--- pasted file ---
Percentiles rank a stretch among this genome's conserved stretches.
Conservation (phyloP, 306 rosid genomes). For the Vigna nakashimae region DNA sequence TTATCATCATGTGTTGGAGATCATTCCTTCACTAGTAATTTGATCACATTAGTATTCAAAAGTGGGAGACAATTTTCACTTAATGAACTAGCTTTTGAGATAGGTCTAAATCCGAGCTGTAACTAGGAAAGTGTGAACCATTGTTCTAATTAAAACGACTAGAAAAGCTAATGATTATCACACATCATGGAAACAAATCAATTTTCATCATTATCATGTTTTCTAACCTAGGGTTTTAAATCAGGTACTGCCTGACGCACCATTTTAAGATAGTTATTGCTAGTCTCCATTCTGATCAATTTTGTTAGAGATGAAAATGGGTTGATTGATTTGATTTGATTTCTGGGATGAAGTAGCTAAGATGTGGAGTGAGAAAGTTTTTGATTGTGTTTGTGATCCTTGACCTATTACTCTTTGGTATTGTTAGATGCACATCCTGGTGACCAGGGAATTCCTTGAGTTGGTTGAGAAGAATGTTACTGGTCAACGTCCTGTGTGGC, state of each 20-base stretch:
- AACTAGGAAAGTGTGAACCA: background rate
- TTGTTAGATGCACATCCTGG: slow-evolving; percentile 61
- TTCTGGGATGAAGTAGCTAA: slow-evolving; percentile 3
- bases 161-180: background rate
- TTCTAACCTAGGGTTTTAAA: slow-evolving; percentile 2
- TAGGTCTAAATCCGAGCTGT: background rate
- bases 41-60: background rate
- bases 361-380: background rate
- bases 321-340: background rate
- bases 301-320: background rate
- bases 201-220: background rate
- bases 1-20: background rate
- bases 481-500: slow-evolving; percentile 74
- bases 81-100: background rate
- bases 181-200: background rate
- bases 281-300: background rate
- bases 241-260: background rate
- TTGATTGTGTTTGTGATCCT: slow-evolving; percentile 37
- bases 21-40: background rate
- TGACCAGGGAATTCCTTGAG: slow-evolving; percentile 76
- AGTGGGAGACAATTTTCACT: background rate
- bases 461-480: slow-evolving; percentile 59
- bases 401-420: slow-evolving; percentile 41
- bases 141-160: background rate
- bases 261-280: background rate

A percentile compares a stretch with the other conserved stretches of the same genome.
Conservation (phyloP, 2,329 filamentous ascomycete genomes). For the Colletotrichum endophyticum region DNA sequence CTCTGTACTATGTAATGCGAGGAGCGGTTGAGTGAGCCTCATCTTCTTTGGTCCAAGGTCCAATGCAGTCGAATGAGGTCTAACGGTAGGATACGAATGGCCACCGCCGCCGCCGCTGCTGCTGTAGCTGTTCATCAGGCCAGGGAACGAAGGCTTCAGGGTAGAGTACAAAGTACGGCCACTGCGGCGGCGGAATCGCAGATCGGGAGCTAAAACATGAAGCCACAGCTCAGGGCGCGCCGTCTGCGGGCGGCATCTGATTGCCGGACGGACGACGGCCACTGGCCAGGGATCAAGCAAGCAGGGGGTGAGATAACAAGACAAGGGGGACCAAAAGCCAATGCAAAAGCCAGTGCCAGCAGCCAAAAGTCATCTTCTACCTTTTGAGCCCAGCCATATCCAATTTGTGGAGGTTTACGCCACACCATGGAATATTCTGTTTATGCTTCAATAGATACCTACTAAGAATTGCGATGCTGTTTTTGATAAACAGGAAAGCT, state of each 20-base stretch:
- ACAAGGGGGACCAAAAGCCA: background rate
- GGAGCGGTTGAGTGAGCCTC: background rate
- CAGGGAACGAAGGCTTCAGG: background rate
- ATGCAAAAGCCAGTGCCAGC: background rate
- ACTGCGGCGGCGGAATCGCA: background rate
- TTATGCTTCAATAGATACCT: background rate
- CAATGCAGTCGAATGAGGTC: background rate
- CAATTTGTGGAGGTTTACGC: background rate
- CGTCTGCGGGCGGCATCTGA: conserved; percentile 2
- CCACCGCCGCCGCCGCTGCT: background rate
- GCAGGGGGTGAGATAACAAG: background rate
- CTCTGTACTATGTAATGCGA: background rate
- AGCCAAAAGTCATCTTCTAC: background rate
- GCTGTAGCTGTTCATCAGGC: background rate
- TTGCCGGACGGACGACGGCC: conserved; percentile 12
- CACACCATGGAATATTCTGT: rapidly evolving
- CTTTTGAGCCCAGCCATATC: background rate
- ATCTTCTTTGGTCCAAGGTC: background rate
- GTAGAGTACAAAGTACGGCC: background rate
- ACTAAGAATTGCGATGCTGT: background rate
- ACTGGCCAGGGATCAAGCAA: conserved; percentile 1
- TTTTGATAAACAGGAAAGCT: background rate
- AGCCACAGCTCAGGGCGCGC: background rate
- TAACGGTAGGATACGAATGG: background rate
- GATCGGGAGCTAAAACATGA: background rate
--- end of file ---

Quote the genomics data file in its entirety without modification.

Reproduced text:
Percentiles rank a stretch among this genome's conserved stretches.
Conservation (phyloP, 306 rosid genomes). For the Vigna nakashimae region DNA sequence TTATCATCATGTGTTGGAGATCATTCCTTCACTAGTAATTTGATCACATTAGTATTCAAAAGTGGGAGACAATTTTCACTTAATGAACTAGCTTTTGAGATAGGTCTAAATCCGAGCTGTAACTAGGAAAGTGTGAACCATTGTTCTAATTAAAACGACTAGAAAAGCTAATGATTATCACACATCATGGAAACAAATCAATTTTCATCATTATCATGTTTTCTAACCTAGGGTTTTAAATCAGGTACTGCCTGACGCACCATTTTAAGATAGTTATTGCTAGTCTCCATTCTGATCAATTTTGTTAGAGATGAAAATGGGTTGATTGATTTGATTTGATTTCTGGGATGAAGTAGCTAAGATGTGGAGTGAGAAAGTTTTTGATTGTGTTTGTGATCCTTGACCTATTACTCTTTGGTATTGTTAGATGCACATCCTGGTGACCAGGGAATTCCTTGAGTTGGTTGAGAAGAATGTTACTGGTCAACGTCCTGTGTGGC, state of each 20-base stretch:
- AACTAGGAAAGTGTGAACCA: background rate
- TTGTTAGATGCACATCCTGG: slow-evolving; percentile 61
- TTCTGGGATGAAGTAGCTAA: slow-evolving; percentile 3
- bases 161-180: background rate
- TTCTAACCTAGGGTTTTAAA: slow-evolving; percentile 2
- TAGGTCTAAATCCGAGCTGT: background rate
- bases 41-60: background rate
- bases 361-380: background rate
- bases 321-340: background rate
- bases 301-320: background rate
- bases 201-220: background rate
- bases 1-20: background rate
- bases 481-500: slow-evolving; percentile 74
- bases 81-100: background rate
- bases 181-200: background rate
- bases 281-300: background rate
- bases 241-260: background rate
- TTGATTGTGTTTGTGATCCT: slow-evolving; percentile 37
- bases 21-40: background rate
- TGACCAGGGAATTCCTTGAG: slow-evolving; percentile 76
- AGTGGGAGACAATTTTCACT: background rate
- bases 461-480: slow-evolving; percentile 59
- bases 401-420: slow-evolving; percentile 41
- bases 141-160: background rate
- bases 261-280: background rate

A percentile compares a stretch with the other conserved stretches of the same genome.
Conservation (phyloP, 2,329 filamentous ascomycete genomes). For the Colletotrichum endophyticum region DNA sequence CTCTGTACTATGTAATGCGAGGAGCGGTTGAGTGAGCCTCATCTTCTTTGGTCCAAGGTCCAATGCAGTCGAATGAGGTCTAACGGTAGGATACGAATGGCCACCGCCGCCGCCGCTGCTGCTGTAGCTGTTCATCAGGCCAGGGAACGAAGGCTTCAGGGTAGAGTACAAAGTACGGCCACTGCGGCGGCGGAATCGCAGATCGGGAGCTAAAACATGAAGCCACAGCTCAGGGCGCGCCGTCTGCGGGCGGCATCTGATTGCCGGACGGACGACGGCCACTGGCCAGGGATCAAGCAAGCAGGGGGTGAGATAACAAGACAAGGGGGACCAAAAGCCAATGCAAAAGCCAGTGCCAGCAGCCAAAAGTCATCTTCTACCTTTTGAGCCCAGCCATATCCAATTTGTGGAGGTTTACGCCACACCATGGAATATTCTGTTTATGCTTCAATAGATACCTACTAAGAATTGCGATGCTGTTTTTGATAAACAGGAAAGCT, state of each 20-base stretch:
- ACAAGGGGGACCAAAAGCCA: background rate
- GGAGCGGTTGAGTGAGCCTC: background rate
- CAGGGAACGAAGGCTTCAGG: background rate
- ATGCAAAAGCCAGTGCCAGC: background rate
- ACTGCGGCGGCGGAATCGCA: background rate
- TTATGCTTCAATAGATACCT: background rate
- CAATGCAGTCGAATGAGGTC: background rate
- CAATTTGTGGAGGTTTACGC: background rate
- CGTCTGCGGGCGGCATCTGA: conserved; percentile 2
- CCACCGCCGCCGCCGCTGCT: background rate
- GCAGGGGGTGAGATAACAAG: background rate
- CTCTGTACTATGTAATGCGA: background rate
- AGCCAAAAGTCATCTTCTAC: background rate
- GCTGTAGCTGTTCATCAGGC: background rate
- TTGCCGGACGGACGACGGCC: conserved; percentile 12
- CACACCATGGAATATTCTGT: rapidly evolving
- CTTTTGAGCCCAGCCATATC: background rate
- ATCTTCTTTGGTCCAAGGTC: background rate
- GTAGAGTACAAAGTACGGCC: background rate
- ACTAAGAATTGCGATGCTGT: background rate
- ACTGGCCAGGGATCAAGCAA: conserved; percentile 1
- TTTTGATAAACAGGAAAGCT: background rate
- AGCCACAGCTCAGGGCGCGC: background rate
- TAACGGTAGGATACGAATGG: background rate
- GATCGGGAGCTAAAACATGA: background rate